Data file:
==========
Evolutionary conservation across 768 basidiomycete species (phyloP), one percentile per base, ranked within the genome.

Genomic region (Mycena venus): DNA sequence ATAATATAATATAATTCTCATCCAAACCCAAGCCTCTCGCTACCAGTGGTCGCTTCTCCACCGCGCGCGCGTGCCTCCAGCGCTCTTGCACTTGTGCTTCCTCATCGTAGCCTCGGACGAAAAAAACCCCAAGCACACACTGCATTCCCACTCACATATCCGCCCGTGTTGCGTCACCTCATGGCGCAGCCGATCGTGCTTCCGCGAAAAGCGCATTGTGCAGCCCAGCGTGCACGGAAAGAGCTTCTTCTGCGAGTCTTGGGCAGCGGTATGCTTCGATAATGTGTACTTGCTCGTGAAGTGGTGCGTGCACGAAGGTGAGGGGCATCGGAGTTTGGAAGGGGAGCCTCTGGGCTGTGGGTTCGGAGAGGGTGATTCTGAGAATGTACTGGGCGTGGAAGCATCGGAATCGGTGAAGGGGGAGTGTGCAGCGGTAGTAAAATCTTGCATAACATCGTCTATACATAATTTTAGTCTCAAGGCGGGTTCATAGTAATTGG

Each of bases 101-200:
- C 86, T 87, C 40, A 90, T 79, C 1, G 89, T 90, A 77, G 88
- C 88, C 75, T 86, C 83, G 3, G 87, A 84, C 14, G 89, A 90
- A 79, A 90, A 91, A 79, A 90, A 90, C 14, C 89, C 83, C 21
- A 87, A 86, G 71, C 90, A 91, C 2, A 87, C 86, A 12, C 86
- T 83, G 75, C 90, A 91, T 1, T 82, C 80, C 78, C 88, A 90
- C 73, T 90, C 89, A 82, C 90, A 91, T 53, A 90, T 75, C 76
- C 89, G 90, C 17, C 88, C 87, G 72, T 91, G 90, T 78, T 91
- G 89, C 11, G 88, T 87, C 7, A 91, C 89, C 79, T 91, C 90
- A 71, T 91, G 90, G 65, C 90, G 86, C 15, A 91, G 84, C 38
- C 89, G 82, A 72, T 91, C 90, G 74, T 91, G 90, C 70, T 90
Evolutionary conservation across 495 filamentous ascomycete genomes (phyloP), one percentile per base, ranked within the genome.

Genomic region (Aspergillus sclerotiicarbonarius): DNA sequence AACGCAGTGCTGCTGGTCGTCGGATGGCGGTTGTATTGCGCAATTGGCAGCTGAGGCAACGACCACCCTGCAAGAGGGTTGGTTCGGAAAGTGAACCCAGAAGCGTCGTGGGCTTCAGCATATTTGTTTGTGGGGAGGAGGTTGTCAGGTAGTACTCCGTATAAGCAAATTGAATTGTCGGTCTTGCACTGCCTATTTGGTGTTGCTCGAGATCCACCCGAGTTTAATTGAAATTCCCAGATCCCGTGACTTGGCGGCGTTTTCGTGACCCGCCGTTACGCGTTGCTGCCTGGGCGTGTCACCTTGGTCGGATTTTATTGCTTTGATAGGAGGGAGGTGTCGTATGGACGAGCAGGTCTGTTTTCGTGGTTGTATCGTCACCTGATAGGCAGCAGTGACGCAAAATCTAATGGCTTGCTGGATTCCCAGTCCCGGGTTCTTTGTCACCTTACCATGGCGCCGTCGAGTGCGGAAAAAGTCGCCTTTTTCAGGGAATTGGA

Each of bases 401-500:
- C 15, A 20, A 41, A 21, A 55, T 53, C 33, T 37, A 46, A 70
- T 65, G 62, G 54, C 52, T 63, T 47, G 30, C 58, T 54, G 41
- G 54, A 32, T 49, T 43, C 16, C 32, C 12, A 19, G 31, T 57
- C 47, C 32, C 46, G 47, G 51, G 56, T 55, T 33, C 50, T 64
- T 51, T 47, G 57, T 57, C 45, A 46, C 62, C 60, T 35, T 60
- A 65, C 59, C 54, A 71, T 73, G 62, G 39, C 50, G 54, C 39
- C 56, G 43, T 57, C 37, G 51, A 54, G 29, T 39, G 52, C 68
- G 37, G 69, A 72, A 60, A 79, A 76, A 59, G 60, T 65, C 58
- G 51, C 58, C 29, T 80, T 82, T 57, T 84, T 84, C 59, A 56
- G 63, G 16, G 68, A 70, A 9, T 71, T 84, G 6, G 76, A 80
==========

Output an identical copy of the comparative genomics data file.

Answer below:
Evolutionary conservation across 768 basidiomycete species (phyloP), one percentile per base, ranked within the genome.

Genomic region (Mycena venus): DNA sequence ATAATATAATATAATTCTCATCCAAACCCAAGCCTCTCGCTACCAGTGGTCGCTTCTCCACCGCGCGCGCGTGCCTCCAGCGCTCTTGCACTTGTGCTTCCTCATCGTAGCCTCGGACGAAAAAAACCCCAAGCACACACTGCATTCCCACTCACATATCCGCCCGTGTTGCGTCACCTCATGGCGCAGCCGATCGTGCTTCCGCGAAAAGCGCATTGTGCAGCCCAGCGTGCACGGAAAGAGCTTCTTCTGCGAGTCTTGGGCAGCGGTATGCTTCGATAATGTGTACTTGCTCGTGAAGTGGTGCGTGCACGAAGGTGAGGGGCATCGGAGTTTGGAAGGGGAGCCTCTGGGCTGTGGGTTCGGAGAGGGTGATTCTGAGAATGTACTGGGCGTGGAAGCATCGGAATCGGTGAAGGGGGAGTGTGCAGCGGTAGTAAAATCTTGCATAACATCGTCTATACATAATTTTAGTCTCAAGGCGGGTTCATAGTAATTGG

Each of bases 101-200:
- C 86, T 87, C 40, A 90, T 79, C 1, G 89, T 90, A 77, G 88
- C 88, C 75, T 86, C 83, G 3, G 87, A 84, C 14, G 89, A 90
- A 79, A 90, A 91, A 79, A 90, A 90, C 14, C 89, C 83, C 21
- A 87, A 86, G 71, C 90, A 91, C 2, A 87, C 86, A 12, C 86
- T 83, G 75, C 90, A 91, T 1, T 82, C 80, C 78, C 88, A 90
- C 73, T 90, C 89, A 82, C 90, A 91, T 53, A 90, T 75, C 76
- C 89, G 90, C 17, C 88, C 87, G 72, T 91, G 90, T 78, T 91
- G 89, C 11, G 88, T 87, C 7, A 91, C 89, C 79, T 91, C 90
- A 71, T 91, G 90, G 65, C 90, G 86, C 15, A 91, G 84, C 38
- C 89, G 82, A 72, T 91, C 90, G 74, T 91, G 90, C 70, T 90
Evolutionary conservation across 495 filamentous ascomycete genomes (phyloP), one percentile per base, ranked within the genome.

Genomic region (Aspergillus sclerotiicarbonarius): DNA sequence AACGCAGTGCTGCTGGTCGTCGGATGGCGGTTGTATTGCGCAATTGGCAGCTGAGGCAACGACCACCCTGCAAGAGGGTTGGTTCGGAAAGTGAACCCAGAAGCGTCGTGGGCTTCAGCATATTTGTTTGTGGGGAGGAGGTTGTCAGGTAGTACTCCGTATAAGCAAATTGAATTGTCGGTCTTGCACTGCCTATTTGGTGTTGCTCGAGATCCACCCGAGTTTAATTGAAATTCCCAGATCCCGTGACTTGGCGGCGTTTTCGTGACCCGCCGTTACGCGTTGCTGCCTGGGCGTGTCACCTTGGTCGGATTTTATTGCTTTGATAGGAGGGAGGTGTCGTATGGACGAGCAGGTCTGTTTTCGTGGTTGTATCGTCACCTGATAGGCAGCAGTGACGCAAAATCTAATGGCTTGCTGGATTCCCAGTCCCGGGTTCTTTGTCACCTTACCATGGCGCCGTCGAGTGCGGAAAAAGTCGCCTTTTTCAGGGAATTGGA

Each of bases 401-500:
- C 15, A 20, A 41, A 21, A 55, T 53, C 33, T 37, A 46, A 70
- T 65, G 62, G 54, C 52, T 63, T 47, G 30, C 58, T 54, G 41
- G 54, A 32, T 49, T 43, C 16, C 32, C 12, A 19, G 31, T 57
- C 47, C 32, C 46, G 47, G 51, G 56, T 55, T 33, C 50, T 64
- T 51, T 47, G 57, T 57, C 45, A 46, C 62, C 60, T 35, T 60
- A 65, C 59, C 54, A 71, T 73, G 62, G 39, C 50, G 54, C 39
- C 56, G 43, T 57, C 37, G 51, A 54, G 29, T 39, G 52, C 68
- G 37, G 69, A 72, A 60, A 79, A 76, A 59, G 60, T 65, C 58
- G 51, C 58, C 29, T 80, T 82, T 57, T 84, T 84, C 59, A 56
- G 63, G 16, G 68, A 70, A 9, T 71, T 84, G 6, G 76, A 80